Posted on 5/07/2018 by
Exactly 70 years ago, on July 5, 1948, the people of Britain woke up to a new National Heath Service offering free care at the point of delivery.
In the years that followed a range of dreaded diseases – such as tuberculosis, polio, diphtheria, tetanus, whooping cough, measles, mumps and rubella – would be virtually wiped out.
Life expectancy in 1948 was 65.9 for men and 70.3 for women.
By 2016 it was 79.5 and 83.1 respectively.
At the same time the size of the organisation has expanded enormously.
In 1959, there were 89,659 hospitalbased nurses, midwives and health visitors in England and Wales.
By 2017, this had increased to 343,529.
In 1979, 23,062 GPs were working in England.
By 2017 this had increased to 39,843.
The NHS began with 480,000 in-patient beds in hospitals throughout the UK, compared to 140,000 today.
This is partly because more treatment is carried out by GPs and physiotherapists and partly because of the rise in day surgery.
Heart conditions were the biggest killer of men aged 35 and over and in women aged 55 plus when the NHS started out.
Simon Gillespie, chief executive at the British Heart Foundation, said: “Treatment for a heart attack in those days was limited to painkillers and bed rest, with survival rates low.
“Today, thanks to dedicated research, more than 70 per cent of people now survive.”
NHS England chief executive Simon Stevens hailed the “brilliance” of its 1.5 million staff.
Mr Stevens said: “It’s a time for celebration, looking back over seven decades when we’re all living a lot longer and healthier – 10 years extra.
“We’ve seen amazing advances, whether it’s organ transplantations, new cures for cancer or vaccines.”
Last night Prime Minister Theresa May held a Downing Street reception to mark the 70th birthday.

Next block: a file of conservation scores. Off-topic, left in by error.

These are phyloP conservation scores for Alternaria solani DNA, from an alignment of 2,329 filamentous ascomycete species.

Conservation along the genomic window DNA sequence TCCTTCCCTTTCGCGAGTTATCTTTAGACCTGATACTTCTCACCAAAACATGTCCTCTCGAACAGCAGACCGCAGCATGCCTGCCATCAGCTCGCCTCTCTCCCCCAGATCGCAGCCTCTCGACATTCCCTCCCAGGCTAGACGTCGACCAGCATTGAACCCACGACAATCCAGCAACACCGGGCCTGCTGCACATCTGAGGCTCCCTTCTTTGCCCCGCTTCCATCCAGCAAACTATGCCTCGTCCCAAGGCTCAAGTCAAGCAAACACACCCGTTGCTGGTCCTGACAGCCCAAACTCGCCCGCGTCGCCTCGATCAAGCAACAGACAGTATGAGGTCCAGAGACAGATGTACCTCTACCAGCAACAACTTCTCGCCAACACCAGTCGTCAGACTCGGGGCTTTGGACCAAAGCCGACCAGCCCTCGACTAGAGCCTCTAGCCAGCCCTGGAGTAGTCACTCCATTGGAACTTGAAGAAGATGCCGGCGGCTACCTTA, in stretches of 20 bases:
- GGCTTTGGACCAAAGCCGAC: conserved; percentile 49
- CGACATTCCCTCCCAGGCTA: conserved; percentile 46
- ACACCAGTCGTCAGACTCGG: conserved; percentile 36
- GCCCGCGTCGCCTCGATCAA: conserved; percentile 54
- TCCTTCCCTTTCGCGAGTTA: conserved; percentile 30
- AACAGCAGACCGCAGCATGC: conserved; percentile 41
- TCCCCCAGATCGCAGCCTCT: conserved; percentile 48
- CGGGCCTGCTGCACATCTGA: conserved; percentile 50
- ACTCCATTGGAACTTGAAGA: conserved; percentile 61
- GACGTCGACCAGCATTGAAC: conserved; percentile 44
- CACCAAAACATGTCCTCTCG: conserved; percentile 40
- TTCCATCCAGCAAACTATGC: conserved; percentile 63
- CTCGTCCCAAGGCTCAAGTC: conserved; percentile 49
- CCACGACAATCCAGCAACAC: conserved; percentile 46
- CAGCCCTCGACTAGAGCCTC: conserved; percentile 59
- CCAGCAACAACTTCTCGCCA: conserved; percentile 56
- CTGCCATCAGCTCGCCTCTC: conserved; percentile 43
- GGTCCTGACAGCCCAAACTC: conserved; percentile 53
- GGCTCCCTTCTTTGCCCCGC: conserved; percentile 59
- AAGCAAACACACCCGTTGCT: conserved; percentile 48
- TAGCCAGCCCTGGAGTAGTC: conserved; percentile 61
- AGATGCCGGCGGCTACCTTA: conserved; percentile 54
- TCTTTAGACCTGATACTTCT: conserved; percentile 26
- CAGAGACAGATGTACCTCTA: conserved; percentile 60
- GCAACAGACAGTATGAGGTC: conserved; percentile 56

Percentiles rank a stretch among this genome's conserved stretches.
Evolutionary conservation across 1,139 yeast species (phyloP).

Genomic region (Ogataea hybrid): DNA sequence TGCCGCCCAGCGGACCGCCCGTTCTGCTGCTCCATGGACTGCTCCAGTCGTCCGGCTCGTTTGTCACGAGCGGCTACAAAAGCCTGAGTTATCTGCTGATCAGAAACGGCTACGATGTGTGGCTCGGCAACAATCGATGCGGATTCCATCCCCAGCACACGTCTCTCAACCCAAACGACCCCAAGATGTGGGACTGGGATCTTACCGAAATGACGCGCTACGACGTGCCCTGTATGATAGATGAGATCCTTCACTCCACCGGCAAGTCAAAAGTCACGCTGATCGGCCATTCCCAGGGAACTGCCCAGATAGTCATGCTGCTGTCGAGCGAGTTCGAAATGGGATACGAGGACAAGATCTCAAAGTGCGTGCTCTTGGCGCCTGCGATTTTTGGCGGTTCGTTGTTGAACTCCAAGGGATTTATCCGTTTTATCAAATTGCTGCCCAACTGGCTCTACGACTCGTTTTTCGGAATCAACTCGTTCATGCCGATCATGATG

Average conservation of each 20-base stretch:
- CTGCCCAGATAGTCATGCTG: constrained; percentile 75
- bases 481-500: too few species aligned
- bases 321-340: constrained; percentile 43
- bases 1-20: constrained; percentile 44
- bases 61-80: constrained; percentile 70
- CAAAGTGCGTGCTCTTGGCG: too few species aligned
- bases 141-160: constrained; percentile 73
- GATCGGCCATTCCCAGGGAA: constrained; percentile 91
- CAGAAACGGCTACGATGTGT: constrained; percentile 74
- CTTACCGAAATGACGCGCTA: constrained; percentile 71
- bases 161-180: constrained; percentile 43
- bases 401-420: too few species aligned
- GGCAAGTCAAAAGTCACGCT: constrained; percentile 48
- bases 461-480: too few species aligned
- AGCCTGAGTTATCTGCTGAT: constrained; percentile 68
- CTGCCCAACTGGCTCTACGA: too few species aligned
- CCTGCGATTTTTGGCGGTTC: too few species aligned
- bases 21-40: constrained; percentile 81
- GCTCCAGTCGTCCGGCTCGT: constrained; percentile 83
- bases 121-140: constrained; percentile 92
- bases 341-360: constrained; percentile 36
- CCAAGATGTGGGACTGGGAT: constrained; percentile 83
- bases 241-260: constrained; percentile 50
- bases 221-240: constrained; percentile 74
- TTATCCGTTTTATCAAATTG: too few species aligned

She said: “In my line of work there are not many ideas from 70 years ago that are unquestionably supported today, but that is undoubtedly the case with our National Health Service.
“In a world that has changed almost beyond recognition, the vision at the heart of the National Health Service – of a tax-funded service available to all, free at the point of use with care based on clinical need, not the ability to pay – still retains near-universal acceptance.
“Every day, you get up and go to work so the NHS can continue to do what it has done every day for 70 years – provide the British people with some of the best healthcare in the world.”
However, while the NHS is regularly described as one of the best healthcare services in the world, it has not been without controversy.
Among the scandals was the revelation at the turn of the century that in the 1980s and 90s Liverpool’s Alder Hey Children’s Hospital had stripped hundreds of dead babies of their organs without the permission of relatives.
Mid Staffordshire NHS Foundation Trust also found itself at the centre of a major public inquiry.
It was found that up to 1,200 people may have died as a result of maltreatment and neglect between 2005 and 2009.
Then in 2015, Health and Social Care Secretary Jeremy Hunt was forced to apologise to families following the unnecessary deaths of 11 babies and one mother at Furness General Hospital, Cumbria.
There have also been a series of outbreaks of antibiotic-resistant infections such as MRSA and Clostridium difficile (C diff).
Hygiene failures in 2005 and 2006 at Maidstone and Tunbridge Wells NHS Trust led to 90 deaths from C diff.
Another outbreak at Stoke Mandeville hospital in Buckinghamshire caused the deaths of 33 patients between 2003 and 2005.
Pressures on today’s health service include obesity, diabetes, coronary heart disease and dementia.
Britain also faces caring for an ageing population – by 2040, nearly one in seven people in the UK is projected to be aged over 75.
The financial situation is also a source of contention, with 44 per cent of trusts in deficit in 2017/18.
The annual budget for NHS England is more than £110billion.
The Government recently announced an extra £20billion a year by 2023/24 as a “birthday present”.